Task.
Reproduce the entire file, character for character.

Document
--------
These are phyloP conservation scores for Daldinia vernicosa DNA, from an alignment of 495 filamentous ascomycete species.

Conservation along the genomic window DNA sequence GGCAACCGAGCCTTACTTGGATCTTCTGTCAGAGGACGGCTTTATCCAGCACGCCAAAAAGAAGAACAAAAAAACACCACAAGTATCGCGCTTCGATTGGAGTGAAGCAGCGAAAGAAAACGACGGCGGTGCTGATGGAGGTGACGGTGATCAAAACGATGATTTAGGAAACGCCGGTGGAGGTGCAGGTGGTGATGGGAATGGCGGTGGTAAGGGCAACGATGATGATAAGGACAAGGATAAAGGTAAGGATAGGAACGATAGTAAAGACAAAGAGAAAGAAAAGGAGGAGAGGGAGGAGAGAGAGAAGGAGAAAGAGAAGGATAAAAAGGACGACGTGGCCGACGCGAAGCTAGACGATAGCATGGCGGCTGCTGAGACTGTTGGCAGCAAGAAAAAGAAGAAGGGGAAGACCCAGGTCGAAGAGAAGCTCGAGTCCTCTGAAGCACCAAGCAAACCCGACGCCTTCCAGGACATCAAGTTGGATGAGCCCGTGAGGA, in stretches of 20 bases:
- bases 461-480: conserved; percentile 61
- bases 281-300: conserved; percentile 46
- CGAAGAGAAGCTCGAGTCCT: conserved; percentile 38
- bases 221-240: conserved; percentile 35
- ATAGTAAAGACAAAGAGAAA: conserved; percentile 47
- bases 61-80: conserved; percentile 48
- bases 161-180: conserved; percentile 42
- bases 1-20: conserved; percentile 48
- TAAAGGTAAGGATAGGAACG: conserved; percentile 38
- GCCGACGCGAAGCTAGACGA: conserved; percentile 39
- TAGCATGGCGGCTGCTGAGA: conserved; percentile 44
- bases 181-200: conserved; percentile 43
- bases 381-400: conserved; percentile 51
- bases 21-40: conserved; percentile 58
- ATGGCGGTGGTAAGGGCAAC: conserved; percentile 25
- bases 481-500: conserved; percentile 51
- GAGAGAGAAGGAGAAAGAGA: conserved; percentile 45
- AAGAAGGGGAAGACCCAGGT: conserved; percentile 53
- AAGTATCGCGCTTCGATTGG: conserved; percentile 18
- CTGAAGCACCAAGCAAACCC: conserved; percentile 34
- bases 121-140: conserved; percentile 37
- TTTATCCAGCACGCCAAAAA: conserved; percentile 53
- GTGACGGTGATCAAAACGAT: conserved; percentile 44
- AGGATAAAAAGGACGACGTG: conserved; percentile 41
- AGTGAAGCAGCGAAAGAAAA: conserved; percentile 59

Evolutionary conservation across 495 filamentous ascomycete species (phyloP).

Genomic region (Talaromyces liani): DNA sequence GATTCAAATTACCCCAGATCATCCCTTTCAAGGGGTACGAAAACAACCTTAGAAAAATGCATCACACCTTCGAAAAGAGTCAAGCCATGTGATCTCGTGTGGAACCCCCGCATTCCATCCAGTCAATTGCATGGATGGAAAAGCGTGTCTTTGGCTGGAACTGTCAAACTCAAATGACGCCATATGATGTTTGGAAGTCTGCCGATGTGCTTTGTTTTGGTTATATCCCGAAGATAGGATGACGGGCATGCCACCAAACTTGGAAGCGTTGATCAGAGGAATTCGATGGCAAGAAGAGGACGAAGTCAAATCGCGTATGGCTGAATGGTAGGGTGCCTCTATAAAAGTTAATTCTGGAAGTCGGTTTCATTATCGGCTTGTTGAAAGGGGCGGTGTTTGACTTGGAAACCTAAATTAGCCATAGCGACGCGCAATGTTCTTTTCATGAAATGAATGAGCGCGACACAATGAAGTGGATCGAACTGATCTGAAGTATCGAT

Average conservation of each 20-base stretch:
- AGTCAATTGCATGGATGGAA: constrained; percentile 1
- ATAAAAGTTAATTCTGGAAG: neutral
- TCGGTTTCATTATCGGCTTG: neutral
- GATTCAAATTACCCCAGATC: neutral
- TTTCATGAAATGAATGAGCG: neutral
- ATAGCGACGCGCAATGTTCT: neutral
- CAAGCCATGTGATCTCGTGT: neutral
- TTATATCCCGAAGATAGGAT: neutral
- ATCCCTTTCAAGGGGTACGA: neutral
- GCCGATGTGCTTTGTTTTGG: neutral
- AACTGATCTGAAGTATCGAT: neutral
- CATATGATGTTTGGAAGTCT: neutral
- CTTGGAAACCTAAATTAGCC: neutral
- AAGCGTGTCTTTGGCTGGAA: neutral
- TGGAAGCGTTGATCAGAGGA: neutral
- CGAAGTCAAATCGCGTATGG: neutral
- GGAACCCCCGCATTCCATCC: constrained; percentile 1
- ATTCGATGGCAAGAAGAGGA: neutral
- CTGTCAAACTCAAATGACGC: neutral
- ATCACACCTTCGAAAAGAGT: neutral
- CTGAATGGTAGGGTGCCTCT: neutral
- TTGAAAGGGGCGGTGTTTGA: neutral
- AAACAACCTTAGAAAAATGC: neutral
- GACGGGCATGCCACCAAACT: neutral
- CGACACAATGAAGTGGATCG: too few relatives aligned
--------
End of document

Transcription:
These are phyloP conservation scores for Daldinia vernicosa DNA, from an alignment of 495 filamentous ascomycete species.

Conservation along the genomic window DNA sequence GGCAACCGAGCCTTACTTGGATCTTCTGTCAGAGGACGGCTTTATCCAGCACGCCAAAAAGAAGAACAAAAAAACACCACAAGTATCGCGCTTCGATTGGAGTGAAGCAGCGAAAGAAAACGACGGCGGTGCTGATGGAGGTGACGGTGATCAAAACGATGATTTAGGAAACGCCGGTGGAGGTGCAGGTGGTGATGGGAATGGCGGTGGTAAGGGCAACGATGATGATAAGGACAAGGATAAAGGTAAGGATAGGAACGATAGTAAAGACAAAGAGAAAGAAAAGGAGGAGAGGGAGGAGAGAGAGAAGGAGAAAGAGAAGGATAAAAAGGACGACGTGGCCGACGCGAAGCTAGACGATAGCATGGCGGCTGCTGAGACTGTTGGCAGCAAGAAAAAGAAGAAGGGGAAGACCCAGGTCGAAGAGAAGCTCGAGTCCTCTGAAGCACCAAGCAAACCCGACGCCTTCCAGGACATCAAGTTGGATGAGCCCGTGAGGA, in stretches of 20 bases:
- bases 461-480: conserved; percentile 61
- bases 281-300: conserved; percentile 46
- CGAAGAGAAGCTCGAGTCCT: conserved; percentile 38
- bases 221-240: conserved; percentile 35
- ATAGTAAAGACAAAGAGAAA: conserved; percentile 47
- bases 61-80: conserved; percentile 48
- bases 161-180: conserved; percentile 42
- bases 1-20: conserved; percentile 48
- TAAAGGTAAGGATAGGAACG: conserved; percentile 38
- GCCGACGCGAAGCTAGACGA: conserved; percentile 39
- TAGCATGGCGGCTGCTGAGA: conserved; percentile 44
- bases 181-200: conserved; percentile 43
- bases 381-400: conserved; percentile 51
- bases 21-40: conserved; percentile 58
- ATGGCGGTGGTAAGGGCAAC: conserved; percentile 25
- bases 481-500: conserved; percentile 51
- GAGAGAGAAGGAGAAAGAGA: conserved; percentile 45
- AAGAAGGGGAAGACCCAGGT: conserved; percentile 53
- AAGTATCGCGCTTCGATTGG: conserved; percentile 18
- CTGAAGCACCAAGCAAACCC: conserved; percentile 34
- bases 121-140: conserved; percentile 37
- TTTATCCAGCACGCCAAAAA: conserved; percentile 53
- GTGACGGTGATCAAAACGAT: conserved; percentile 44
- AGGATAAAAAGGACGACGTG: conserved; percentile 41
- AGTGAAGCAGCGAAAGAAAA: conserved; percentile 59

Evolutionary conservation across 495 filamentous ascomycete species (phyloP).

Genomic region (Talaromyces liani): DNA sequence GATTCAAATTACCCCAGATCATCCCTTTCAAGGGGTACGAAAACAACCTTAGAAAAATGCATCACACCTTCGAAAAGAGTCAAGCCATGTGATCTCGTGTGGAACCCCCGCATTCCATCCAGTCAATTGCATGGATGGAAAAGCGTGTCTTTGGCTGGAACTGTCAAACTCAAATGACGCCATATGATGTTTGGAAGTCTGCCGATGTGCTTTGTTTTGGTTATATCCCGAAGATAGGATGACGGGCATGCCACCAAACTTGGAAGCGTTGATCAGAGGAATTCGATGGCAAGAAGAGGACGAAGTCAAATCGCGTATGGCTGAATGGTAGGGTGCCTCTATAAAAGTTAATTCTGGAAGTCGGTTTCATTATCGGCTTGTTGAAAGGGGCGGTGTTTGACTTGGAAACCTAAATTAGCCATAGCGACGCGCAATGTTCTTTTCATGAAATGAATGAGCGCGACACAATGAAGTGGATCGAACTGATCTGAAGTATCGAT

Average conservation of each 20-base stretch:
- AGTCAATTGCATGGATGGAA: constrained; percentile 1
- ATAAAAGTTAATTCTGGAAG: neutral
- TCGGTTTCATTATCGGCTTG: neutral
- GATTCAAATTACCCCAGATC: neutral
- TTTCATGAAATGAATGAGCG: neutral
- ATAGCGACGCGCAATGTTCT: neutral
- CAAGCCATGTGATCTCGTGT: neutral
- TTATATCCCGAAGATAGGAT: neutral
- ATCCCTTTCAAGGGGTACGA: neutral
- GCCGATGTGCTTTGTTTTGG: neutral
- AACTGATCTGAAGTATCGAT: neutral
- CATATGATGTTTGGAAGTCT: neutral
- CTTGGAAACCTAAATTAGCC: neutral
- AAGCGTGTCTTTGGCTGGAA: neutral
- TGGAAGCGTTGATCAGAGGA: neutral
- CGAAGTCAAATCGCGTATGG: neutral
- GGAACCCCCGCATTCCATCC: constrained; percentile 1
- ATTCGATGGCAAGAAGAGGA: neutral
- CTGTCAAACTCAAATGACGC: neutral
- ATCACACCTTCGAAAAGAGT: neutral
- CTGAATGGTAGGGTGCCTCT: neutral
- TTGAAAGGGGCGGTGTTTGA: neutral
- AAACAACCTTAGAAAAATGC: neutral
- GACGGGCATGCCACCAAACT: neutral
- CGACACAATGAAGTGGATCG: too few relatives aligned